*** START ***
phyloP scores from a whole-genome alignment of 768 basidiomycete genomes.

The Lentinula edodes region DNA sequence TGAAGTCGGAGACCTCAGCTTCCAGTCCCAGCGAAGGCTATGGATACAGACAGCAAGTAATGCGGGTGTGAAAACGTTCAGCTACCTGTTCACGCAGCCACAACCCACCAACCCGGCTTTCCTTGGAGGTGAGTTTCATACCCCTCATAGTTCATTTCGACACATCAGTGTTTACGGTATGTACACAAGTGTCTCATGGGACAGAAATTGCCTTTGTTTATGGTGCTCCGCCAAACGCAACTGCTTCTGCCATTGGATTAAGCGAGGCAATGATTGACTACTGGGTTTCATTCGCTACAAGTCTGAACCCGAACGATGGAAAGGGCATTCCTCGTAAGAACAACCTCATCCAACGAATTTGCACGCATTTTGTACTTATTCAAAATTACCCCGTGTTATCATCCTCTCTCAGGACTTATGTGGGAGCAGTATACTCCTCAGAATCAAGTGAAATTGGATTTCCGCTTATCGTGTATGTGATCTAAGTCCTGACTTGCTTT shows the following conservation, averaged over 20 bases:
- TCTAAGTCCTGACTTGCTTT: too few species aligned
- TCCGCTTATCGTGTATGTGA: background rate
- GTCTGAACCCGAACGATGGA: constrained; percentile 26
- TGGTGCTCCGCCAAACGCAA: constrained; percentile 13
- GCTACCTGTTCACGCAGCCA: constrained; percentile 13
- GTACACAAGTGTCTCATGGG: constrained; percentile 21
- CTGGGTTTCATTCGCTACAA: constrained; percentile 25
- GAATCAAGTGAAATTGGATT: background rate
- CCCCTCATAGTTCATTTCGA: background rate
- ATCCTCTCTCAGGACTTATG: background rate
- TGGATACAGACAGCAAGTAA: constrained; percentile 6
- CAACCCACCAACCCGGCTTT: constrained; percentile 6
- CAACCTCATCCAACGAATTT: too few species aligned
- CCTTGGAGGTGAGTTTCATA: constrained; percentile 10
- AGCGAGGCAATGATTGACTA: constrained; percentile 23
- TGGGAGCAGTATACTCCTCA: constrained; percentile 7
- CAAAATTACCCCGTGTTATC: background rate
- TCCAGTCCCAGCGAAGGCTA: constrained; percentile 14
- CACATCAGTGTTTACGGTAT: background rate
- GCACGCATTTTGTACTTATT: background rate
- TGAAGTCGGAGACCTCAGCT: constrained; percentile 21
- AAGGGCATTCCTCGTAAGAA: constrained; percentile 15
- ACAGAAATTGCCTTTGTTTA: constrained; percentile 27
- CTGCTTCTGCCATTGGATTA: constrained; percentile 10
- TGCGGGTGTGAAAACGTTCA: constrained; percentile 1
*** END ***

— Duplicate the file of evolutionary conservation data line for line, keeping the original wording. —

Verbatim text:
phyloP scores from a whole-genome alignment of 768 basidiomycete genomes.

The Lentinula edodes region DNA sequence TGAAGTCGGAGACCTCAGCTTCCAGTCCCAGCGAAGGCTATGGATACAGACAGCAAGTAATGCGGGTGTGAAAACGTTCAGCTACCTGTTCACGCAGCCACAACCCACCAACCCGGCTTTCCTTGGAGGTGAGTTTCATACCCCTCATAGTTCATTTCGACACATCAGTGTTTACGGTATGTACACAAGTGTCTCATGGGACAGAAATTGCCTTTGTTTATGGTGCTCCGCCAAACGCAACTGCTTCTGCCATTGGATTAAGCGAGGCAATGATTGACTACTGGGTTTCATTCGCTACAAGTCTGAACCCGAACGATGGAAAGGGCATTCCTCGTAAGAACAACCTCATCCAACGAATTTGCACGCATTTTGTACTTATTCAAAATTACCCCGTGTTATCATCCTCTCTCAGGACTTATGTGGGAGCAGTATACTCCTCAGAATCAAGTGAAATTGGATTTCCGCTTATCGTGTATGTGATCTAAGTCCTGACTTGCTTT shows the following conservation, averaged over 20 bases:
- TCTAAGTCCTGACTTGCTTT: too few species aligned
- TCCGCTTATCGTGTATGTGA: background rate
- GTCTGAACCCGAACGATGGA: constrained; percentile 26
- TGGTGCTCCGCCAAACGCAA: constrained; percentile 13
- GCTACCTGTTCACGCAGCCA: constrained; percentile 13
- GTACACAAGTGTCTCATGGG: constrained; percentile 21
- CTGGGTTTCATTCGCTACAA: constrained; percentile 25
- GAATCAAGTGAAATTGGATT: background rate
- CCCCTCATAGTTCATTTCGA: background rate
- ATCCTCTCTCAGGACTTATG: background rate
- TGGATACAGACAGCAAGTAA: constrained; percentile 6
- CAACCCACCAACCCGGCTTT: constrained; percentile 6
- CAACCTCATCCAACGAATTT: too few species aligned
- CCTTGGAGGTGAGTTTCATA: constrained; percentile 10
- AGCGAGGCAATGATTGACTA: constrained; percentile 23
- TGGGAGCAGTATACTCCTCA: constrained; percentile 7
- CAAAATTACCCCGTGTTATC: background rate
- TCCAGTCCCAGCGAAGGCTA: constrained; percentile 14
- CACATCAGTGTTTACGGTAT: background rate
- GCACGCATTTTGTACTTATT: background rate
- TGAAGTCGGAGACCTCAGCT: constrained; percentile 21
- AAGGGCATTCCTCGTAAGAA: constrained; percentile 15
- ACAGAAATTGCCTTTGTTTA: constrained; percentile 27
- CTGCTTCTGCCATTGGATTA: constrained; percentile 10
- TGCGGGTGTGAAAACGTTCA: constrained; percentile 1